China Focus: Painting a brighter world for those in darkness

Xinhua
On Tuesday, WeChat were alive with paintings people "bought" on their accounts. These paintings were the work of 30 ordinary Chinese people who live with autism or cerebral palsy.
Xinhua

On Tuesday, WeChat newsfeeds were alive with paintings people had "bought" on their accounts. These paintings were not Leonardo's, van Gogh's or Zheng Fanzhi's, but were the work of 30 ordinary Chinese people who live with autism or cerebral palsy.

The campaign was masterminded by the World of Art Brut Culture (WABC) and backed by the Tencent charitable foundation. Tencent is the operator of WeChat, China's most popular messaging service. 

   Available for "purchase" were 36 paintings. Each e-painting cost at least one yuan to download and use as wallpaper or a screen saver.

   Under each painting was an introduction to the artist, whose ages ranged from early teens to late thirties. 

   The fundraiser began on Aug. 17, but only really hit its stride in the past few days. By 2:20 p.m. Tuesday, more than 5.8 million people had donated 15 million yuan, the target of the campaign, at which point the organizers ended the activity. 

   "We had no idea we would be so popular!" said Miao Shiming, founder of WABC and a graduate of the China Central Academy of Fine Arts. 

   At an exhibition in Beijing in 2009, Miao met 14 people who were believed to have learning difficulties. 

   "I began to teach some of them art and found them to be really talented." Miao said. "Our society is still subject to many misunderstandings and prejudices. These people have relatively few chances to get an education and find a job."

   He told Xinhua that in the West, art therapy helped people with difficulty in communicating. "I would like to do something similar," he said. 

   He began teaching his group soon after the 2009 exhibition. 

   "We have attracted so much attention lately because the general public now have a better understanding how creativity can be part of welfare," Miao said.

   He hopes to change people's view of cerebral palsy and autism and breed more respect for people with as much to contribute to society as anyone else. The money raised by the campaign will be used to create art therapy studios.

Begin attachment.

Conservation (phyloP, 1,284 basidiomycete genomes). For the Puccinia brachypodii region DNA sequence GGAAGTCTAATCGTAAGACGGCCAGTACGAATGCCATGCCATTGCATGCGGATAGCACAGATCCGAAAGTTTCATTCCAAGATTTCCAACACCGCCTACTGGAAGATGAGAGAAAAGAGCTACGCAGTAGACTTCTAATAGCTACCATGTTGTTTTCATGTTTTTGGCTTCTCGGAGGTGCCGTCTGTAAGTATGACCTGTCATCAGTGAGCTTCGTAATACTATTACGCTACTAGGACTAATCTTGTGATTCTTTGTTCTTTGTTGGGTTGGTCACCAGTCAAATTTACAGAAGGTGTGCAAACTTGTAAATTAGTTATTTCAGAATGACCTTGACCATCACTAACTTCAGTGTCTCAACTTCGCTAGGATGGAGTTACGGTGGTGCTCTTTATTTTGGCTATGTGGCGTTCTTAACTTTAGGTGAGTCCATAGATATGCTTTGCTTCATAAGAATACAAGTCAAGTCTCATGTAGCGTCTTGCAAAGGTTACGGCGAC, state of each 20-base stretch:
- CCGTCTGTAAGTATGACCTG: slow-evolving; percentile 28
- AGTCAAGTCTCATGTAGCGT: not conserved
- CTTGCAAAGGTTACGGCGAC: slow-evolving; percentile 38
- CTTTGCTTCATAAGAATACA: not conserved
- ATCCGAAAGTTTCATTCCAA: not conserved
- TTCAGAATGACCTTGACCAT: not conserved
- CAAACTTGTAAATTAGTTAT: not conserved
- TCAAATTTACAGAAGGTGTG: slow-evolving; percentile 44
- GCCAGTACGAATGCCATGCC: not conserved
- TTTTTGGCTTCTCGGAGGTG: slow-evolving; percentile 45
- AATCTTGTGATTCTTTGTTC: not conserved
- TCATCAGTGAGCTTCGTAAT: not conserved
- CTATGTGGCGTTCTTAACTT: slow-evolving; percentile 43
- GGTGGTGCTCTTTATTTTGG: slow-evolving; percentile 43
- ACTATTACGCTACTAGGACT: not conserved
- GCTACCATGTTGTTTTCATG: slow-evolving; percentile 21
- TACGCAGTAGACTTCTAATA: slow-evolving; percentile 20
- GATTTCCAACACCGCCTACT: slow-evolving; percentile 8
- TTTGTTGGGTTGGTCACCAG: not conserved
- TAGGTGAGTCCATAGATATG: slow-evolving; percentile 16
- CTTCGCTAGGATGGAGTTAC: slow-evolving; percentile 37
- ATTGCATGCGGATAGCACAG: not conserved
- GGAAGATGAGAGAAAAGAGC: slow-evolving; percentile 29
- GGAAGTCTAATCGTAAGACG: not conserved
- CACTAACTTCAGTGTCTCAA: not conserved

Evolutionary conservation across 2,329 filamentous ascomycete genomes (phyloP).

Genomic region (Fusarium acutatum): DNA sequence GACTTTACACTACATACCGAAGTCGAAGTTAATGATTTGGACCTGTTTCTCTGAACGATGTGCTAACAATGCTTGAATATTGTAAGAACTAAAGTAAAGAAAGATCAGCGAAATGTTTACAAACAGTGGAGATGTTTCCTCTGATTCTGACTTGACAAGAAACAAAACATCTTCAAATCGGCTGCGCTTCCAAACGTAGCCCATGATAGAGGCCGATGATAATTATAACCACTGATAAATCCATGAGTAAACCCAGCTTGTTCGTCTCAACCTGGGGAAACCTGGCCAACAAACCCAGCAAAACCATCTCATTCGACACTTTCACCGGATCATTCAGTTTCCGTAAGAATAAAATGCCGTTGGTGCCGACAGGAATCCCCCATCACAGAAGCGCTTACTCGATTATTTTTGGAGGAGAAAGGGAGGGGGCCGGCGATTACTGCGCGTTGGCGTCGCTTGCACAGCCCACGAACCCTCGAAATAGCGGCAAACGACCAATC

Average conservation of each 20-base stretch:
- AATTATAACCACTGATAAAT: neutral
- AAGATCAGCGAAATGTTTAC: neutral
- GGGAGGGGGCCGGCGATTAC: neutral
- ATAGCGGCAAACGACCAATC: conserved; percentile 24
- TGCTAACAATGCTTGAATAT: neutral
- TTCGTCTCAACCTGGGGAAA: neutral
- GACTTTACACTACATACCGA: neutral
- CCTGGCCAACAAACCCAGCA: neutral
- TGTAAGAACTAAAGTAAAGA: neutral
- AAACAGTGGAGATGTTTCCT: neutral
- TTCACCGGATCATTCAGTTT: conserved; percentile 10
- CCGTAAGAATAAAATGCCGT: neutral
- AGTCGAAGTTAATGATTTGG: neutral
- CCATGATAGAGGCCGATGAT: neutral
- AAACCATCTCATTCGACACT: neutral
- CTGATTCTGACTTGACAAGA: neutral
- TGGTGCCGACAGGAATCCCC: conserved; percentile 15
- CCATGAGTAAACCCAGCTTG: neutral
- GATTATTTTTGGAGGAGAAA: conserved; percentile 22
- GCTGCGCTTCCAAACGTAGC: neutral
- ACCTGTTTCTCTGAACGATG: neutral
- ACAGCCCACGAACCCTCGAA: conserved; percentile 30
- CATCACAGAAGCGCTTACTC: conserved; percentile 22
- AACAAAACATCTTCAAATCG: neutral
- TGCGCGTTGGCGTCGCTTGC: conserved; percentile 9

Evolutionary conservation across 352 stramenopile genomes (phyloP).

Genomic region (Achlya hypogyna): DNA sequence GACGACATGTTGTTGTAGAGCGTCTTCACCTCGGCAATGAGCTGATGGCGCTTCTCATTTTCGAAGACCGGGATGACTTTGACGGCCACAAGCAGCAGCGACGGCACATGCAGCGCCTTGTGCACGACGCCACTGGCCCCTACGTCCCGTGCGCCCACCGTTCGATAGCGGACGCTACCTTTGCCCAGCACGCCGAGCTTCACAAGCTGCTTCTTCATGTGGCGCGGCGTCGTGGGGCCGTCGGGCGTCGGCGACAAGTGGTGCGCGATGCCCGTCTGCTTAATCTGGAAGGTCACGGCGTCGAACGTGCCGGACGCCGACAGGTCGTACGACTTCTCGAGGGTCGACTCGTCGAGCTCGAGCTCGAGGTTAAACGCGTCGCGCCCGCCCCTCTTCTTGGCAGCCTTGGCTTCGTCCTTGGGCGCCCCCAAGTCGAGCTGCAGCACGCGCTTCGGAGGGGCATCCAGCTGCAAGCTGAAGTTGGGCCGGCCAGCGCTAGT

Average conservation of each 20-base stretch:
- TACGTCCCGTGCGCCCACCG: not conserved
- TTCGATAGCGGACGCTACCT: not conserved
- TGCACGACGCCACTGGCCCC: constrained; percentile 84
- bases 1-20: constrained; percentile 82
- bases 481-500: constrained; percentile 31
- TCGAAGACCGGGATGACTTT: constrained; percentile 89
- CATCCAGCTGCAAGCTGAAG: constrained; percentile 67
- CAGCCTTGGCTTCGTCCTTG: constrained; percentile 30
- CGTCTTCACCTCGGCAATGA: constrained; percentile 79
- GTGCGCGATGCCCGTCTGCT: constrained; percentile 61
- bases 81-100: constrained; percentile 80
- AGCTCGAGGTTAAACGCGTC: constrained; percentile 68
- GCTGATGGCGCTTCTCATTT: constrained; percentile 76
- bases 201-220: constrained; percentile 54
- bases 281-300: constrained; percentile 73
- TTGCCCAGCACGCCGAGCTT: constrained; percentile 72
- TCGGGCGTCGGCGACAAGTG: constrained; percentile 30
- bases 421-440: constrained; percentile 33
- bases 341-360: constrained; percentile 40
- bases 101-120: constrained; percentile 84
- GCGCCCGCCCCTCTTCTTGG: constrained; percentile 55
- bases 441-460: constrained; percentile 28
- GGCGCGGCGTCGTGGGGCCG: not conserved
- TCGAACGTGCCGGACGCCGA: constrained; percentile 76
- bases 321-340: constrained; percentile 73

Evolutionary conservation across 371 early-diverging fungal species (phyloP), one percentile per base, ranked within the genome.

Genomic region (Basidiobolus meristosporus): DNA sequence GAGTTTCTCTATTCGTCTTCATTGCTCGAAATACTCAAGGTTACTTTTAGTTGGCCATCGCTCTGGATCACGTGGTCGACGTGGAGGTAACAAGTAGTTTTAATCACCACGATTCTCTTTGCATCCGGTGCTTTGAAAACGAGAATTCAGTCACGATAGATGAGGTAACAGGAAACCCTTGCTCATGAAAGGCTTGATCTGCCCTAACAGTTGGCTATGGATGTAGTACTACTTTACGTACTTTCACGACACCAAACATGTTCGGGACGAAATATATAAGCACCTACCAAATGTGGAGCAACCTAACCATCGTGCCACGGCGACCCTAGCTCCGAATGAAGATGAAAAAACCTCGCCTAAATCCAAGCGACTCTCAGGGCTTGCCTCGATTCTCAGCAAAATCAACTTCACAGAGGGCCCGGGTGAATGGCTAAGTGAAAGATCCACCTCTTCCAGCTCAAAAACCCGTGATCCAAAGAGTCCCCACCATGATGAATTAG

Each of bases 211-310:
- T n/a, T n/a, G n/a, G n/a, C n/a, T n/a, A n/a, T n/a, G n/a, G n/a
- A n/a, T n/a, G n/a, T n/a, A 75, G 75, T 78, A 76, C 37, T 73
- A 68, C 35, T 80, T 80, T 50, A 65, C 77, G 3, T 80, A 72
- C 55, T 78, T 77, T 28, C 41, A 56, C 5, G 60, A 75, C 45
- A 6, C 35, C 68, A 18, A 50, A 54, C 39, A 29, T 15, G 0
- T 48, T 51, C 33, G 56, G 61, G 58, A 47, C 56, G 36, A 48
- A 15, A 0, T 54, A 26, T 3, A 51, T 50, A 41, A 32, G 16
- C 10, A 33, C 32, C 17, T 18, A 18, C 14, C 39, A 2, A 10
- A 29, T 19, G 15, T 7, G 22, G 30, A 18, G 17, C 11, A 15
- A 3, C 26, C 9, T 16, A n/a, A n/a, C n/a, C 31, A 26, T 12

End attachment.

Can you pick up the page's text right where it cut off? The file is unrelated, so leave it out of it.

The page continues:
"All of the paintings are beautiful," said web-user Banmabanma. "I bought one. The painter is the same age as me."

   "I bought one painted by a 19-year-old with autism," said "Icerowe." "It is now my screensaver. When you buy a painting you can hear the voice of the painter saying 'thank you.' I wish her happiness and health."

   However, some questioned whether the paintings were really by those with cerebral palsy or autism, and where the money would go. 

   "I know that at least the one by Xiaolong was painted by himself," said Xu Qingbo, mother of Xiaolong, 28, who has cerebral palsy. His painting was of a woman in a slightly Picasso style. "He told me the woman was me," she said.

   "I like painting and, if you like my painting, I will be very happy," said Xiaolong. 

   Xu and Xiaolong joined the program seven years ago. Since then, both his mother and his teacher have seen big changes in him. "He used to be very quiet. Most of the time our 'conversation' was just my monologue, as he couldn't, or wouldn't, express himself. 

   Now Xiaolong is more optimistic and cheerful. His speaking has improved a lot, as have his painting skills. "He used to have difficulty holding a pencil, but now he can make a complete painting," Xu said. 

   Zhang Jianli, mother of 16-year-old Liu Yi, a boy with autism, shares a similar experience. They have been in the program for three years.

   "When Liu Yi was young, he liked to paint," she said. "He did not begin to speak until the age of six or seven, and he could easily become over-emotional. Since we joined the program, he is more at peace with himself."

   According to the China News Service, China is home to more than 10 million people living with autism and six million with cerebral palsy.


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